The Pipeline

Are you on the cutting edge of interventional radiology?


David Gaffin and Cameron Ferrey, Technology Insights

Last week marked the conclusion of the sixth annual Symposium on Clinical Interventional Oncology (CIO), the fastest growing interventional oncology conference in North America. 

This year, CIO again highlighted the most viable new treatments and best practices in interventional oncology while showcasing the latest research and developments on progressive interventional oncology treatment technologies and procedures. This is the first in a series of posts covering studies presented at CIO this year.


New information on the safety of microwave ablation

Microwave ablation (MWA) procedures—used to treat hepatocellular carcinoma—may be uniquely associated with active venous extravasation immediately post ablation, according to an 18-month study involving 63 MWA cases presented at the 2014 Symposium on Clinical Interventional Oncology. 

According to the study authors, their findings may be a result of the higher heat deposition created by MWA when compared to the most widely used thermal ablative technique, radiofrequency ablation (RFA), resulting in increased tissue dehydration and damage to peripheral vessels.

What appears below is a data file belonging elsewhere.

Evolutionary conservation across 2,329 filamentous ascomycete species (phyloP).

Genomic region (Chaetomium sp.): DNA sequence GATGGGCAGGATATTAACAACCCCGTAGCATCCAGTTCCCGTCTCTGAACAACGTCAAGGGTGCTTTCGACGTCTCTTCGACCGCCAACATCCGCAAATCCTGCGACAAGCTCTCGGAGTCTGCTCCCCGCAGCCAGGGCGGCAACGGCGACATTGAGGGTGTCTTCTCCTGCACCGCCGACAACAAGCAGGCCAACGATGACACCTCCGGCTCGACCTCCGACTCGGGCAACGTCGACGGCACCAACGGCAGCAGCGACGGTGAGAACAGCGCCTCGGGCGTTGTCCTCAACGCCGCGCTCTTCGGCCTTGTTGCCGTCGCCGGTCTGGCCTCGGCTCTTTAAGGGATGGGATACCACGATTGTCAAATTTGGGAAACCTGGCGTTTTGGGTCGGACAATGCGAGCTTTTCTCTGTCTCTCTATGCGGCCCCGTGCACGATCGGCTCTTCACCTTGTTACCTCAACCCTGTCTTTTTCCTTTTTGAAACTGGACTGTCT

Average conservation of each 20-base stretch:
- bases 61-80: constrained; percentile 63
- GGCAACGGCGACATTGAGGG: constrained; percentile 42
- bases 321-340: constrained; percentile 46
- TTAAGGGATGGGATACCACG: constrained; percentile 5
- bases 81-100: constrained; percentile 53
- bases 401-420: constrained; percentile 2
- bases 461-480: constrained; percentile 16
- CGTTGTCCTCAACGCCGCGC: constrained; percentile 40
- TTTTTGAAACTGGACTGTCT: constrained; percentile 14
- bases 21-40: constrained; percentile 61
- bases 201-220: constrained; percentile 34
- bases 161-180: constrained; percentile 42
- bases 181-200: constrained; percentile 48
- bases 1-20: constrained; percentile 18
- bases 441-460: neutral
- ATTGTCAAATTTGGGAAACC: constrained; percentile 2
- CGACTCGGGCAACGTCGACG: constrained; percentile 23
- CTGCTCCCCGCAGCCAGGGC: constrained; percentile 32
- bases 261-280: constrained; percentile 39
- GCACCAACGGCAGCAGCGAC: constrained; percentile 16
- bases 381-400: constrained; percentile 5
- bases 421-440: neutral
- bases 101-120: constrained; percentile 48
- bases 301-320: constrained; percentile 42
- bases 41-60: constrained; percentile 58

Although inconclusive, these findings are significant because MWA is usually considered superior to RFA due to the higher temperatures, shorter treatment times, and larger, more predictable treatment zones afforded by MWA treatment. 

If MWA is indeed associated with higher chances of extravasation, and thereby higher rates of metastasis, it could call into question its clinical advantage over RFA treatment, which has been steadily replacing RFA in U.S. hospitals. As noted by the researchers, however, “further studies on the effects of MWA on the vessel wall are needed.”


Improving the accuracy, safety of microwave ablation procedures

Another study on MWA treatment of hepatic tumors presented at CIO focused on the benefits of hydrodissection in preventing thermal damage to vulnerable tissues adjacent to ablation zones. 

The researchers concluded that intraperitoneal fluid administration is a safe and effective way to protect non-target structures during hepatic MWA procedures, that it allows for more aggressive case selection, and that it is not associated with higher rates of post-operative complications.

If accurate, these findings could support hydrodissection as a viable method for mitigating some of the potential dangers associated with higher heat dissemination during MWA treatment compared to traditional RFA treatment. further supporting adoption of MWA as a superior treatment option without significant additional risks.

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